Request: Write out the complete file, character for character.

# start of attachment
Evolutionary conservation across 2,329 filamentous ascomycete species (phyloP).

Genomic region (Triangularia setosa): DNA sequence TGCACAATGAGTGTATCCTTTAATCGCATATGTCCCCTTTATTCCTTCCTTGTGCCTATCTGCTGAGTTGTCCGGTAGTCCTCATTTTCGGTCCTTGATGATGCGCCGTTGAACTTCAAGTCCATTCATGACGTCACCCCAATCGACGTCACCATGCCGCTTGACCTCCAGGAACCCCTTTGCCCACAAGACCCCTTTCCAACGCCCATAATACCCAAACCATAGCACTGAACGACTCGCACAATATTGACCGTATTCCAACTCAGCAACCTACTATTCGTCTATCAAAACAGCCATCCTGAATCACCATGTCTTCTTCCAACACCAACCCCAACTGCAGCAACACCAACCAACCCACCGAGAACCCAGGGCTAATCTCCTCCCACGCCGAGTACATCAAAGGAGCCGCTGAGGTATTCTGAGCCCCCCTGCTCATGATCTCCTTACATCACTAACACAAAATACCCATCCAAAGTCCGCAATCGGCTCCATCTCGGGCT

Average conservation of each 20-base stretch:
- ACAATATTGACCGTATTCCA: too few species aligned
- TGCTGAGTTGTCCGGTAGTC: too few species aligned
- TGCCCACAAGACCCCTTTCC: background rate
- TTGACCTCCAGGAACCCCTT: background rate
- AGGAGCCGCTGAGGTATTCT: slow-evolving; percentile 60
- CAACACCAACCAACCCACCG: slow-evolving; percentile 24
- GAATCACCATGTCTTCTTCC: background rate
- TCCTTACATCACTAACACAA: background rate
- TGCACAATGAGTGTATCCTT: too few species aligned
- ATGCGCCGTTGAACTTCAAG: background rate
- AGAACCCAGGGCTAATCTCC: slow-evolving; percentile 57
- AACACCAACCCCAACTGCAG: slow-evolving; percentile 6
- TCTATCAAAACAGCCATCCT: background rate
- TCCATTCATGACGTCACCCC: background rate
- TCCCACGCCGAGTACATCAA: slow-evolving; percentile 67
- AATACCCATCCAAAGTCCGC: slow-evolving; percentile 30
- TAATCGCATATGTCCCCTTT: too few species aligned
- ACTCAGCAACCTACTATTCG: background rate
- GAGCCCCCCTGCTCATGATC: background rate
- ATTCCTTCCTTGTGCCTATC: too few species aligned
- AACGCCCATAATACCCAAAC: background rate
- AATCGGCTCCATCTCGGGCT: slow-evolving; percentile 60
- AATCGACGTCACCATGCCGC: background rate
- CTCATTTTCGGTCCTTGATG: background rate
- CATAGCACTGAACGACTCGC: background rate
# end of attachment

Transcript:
Evolutionary conservation across 2,329 filamentous ascomycete species (phyloP).

Genomic region (Triangularia setosa): DNA sequence TGCACAATGAGTGTATCCTTTAATCGCATATGTCCCCTTTATTCCTTCCTTGTGCCTATCTGCTGAGTTGTCCGGTAGTCCTCATTTTCGGTCCTTGATGATGCGCCGTTGAACTTCAAGTCCATTCATGACGTCACCCCAATCGACGTCACCATGCCGCTTGACCTCCAGGAACCCCTTTGCCCACAAGACCCCTTTCCAACGCCCATAATACCCAAACCATAGCACTGAACGACTCGCACAATATTGACCGTATTCCAACTCAGCAACCTACTATTCGTCTATCAAAACAGCCATCCTGAATCACCATGTCTTCTTCCAACACCAACCCCAACTGCAGCAACACCAACCAACCCACCGAGAACCCAGGGCTAATCTCCTCCCACGCCGAGTACATCAAAGGAGCCGCTGAGGTATTCTGAGCCCCCCTGCTCATGATCTCCTTACATCACTAACACAAAATACCCATCCAAAGTCCGCAATCGGCTCCATCTCGGGCT

Average conservation of each 20-base stretch:
- ACAATATTGACCGTATTCCA: too few species aligned
- TGCTGAGTTGTCCGGTAGTC: too few species aligned
- TGCCCACAAGACCCCTTTCC: background rate
- TTGACCTCCAGGAACCCCTT: background rate
- AGGAGCCGCTGAGGTATTCT: slow-evolving; percentile 60
- CAACACCAACCAACCCACCG: slow-evolving; percentile 24
- GAATCACCATGTCTTCTTCC: background rate
- TCCTTACATCACTAACACAA: background rate
- TGCACAATGAGTGTATCCTT: too few species aligned
- ATGCGCCGTTGAACTTCAAG: background rate
- AGAACCCAGGGCTAATCTCC: slow-evolving; percentile 57
- AACACCAACCCCAACTGCAG: slow-evolving; percentile 6
- TCTATCAAAACAGCCATCCT: background rate
- TCCATTCATGACGTCACCCC: background rate
- TCCCACGCCGAGTACATCAA: slow-evolving; percentile 67
- AATACCCATCCAAAGTCCGC: slow-evolving; percentile 30
- TAATCGCATATGTCCCCTTT: too few species aligned
- ACTCAGCAACCTACTATTCG: background rate
- GAGCCCCCCTGCTCATGATC: background rate
- ATTCCTTCCTTGTGCCTATC: too few species aligned
- AACGCCCATAATACCCAAAC: background rate
- AATCGGCTCCATCTCGGGCT: slow-evolving; percentile 60
- AATCGACGTCACCATGCCGC: background rate
- CTCATTTTCGGTCCTTGATG: background rate
- CATAGCACTGAACGACTCGC: background rate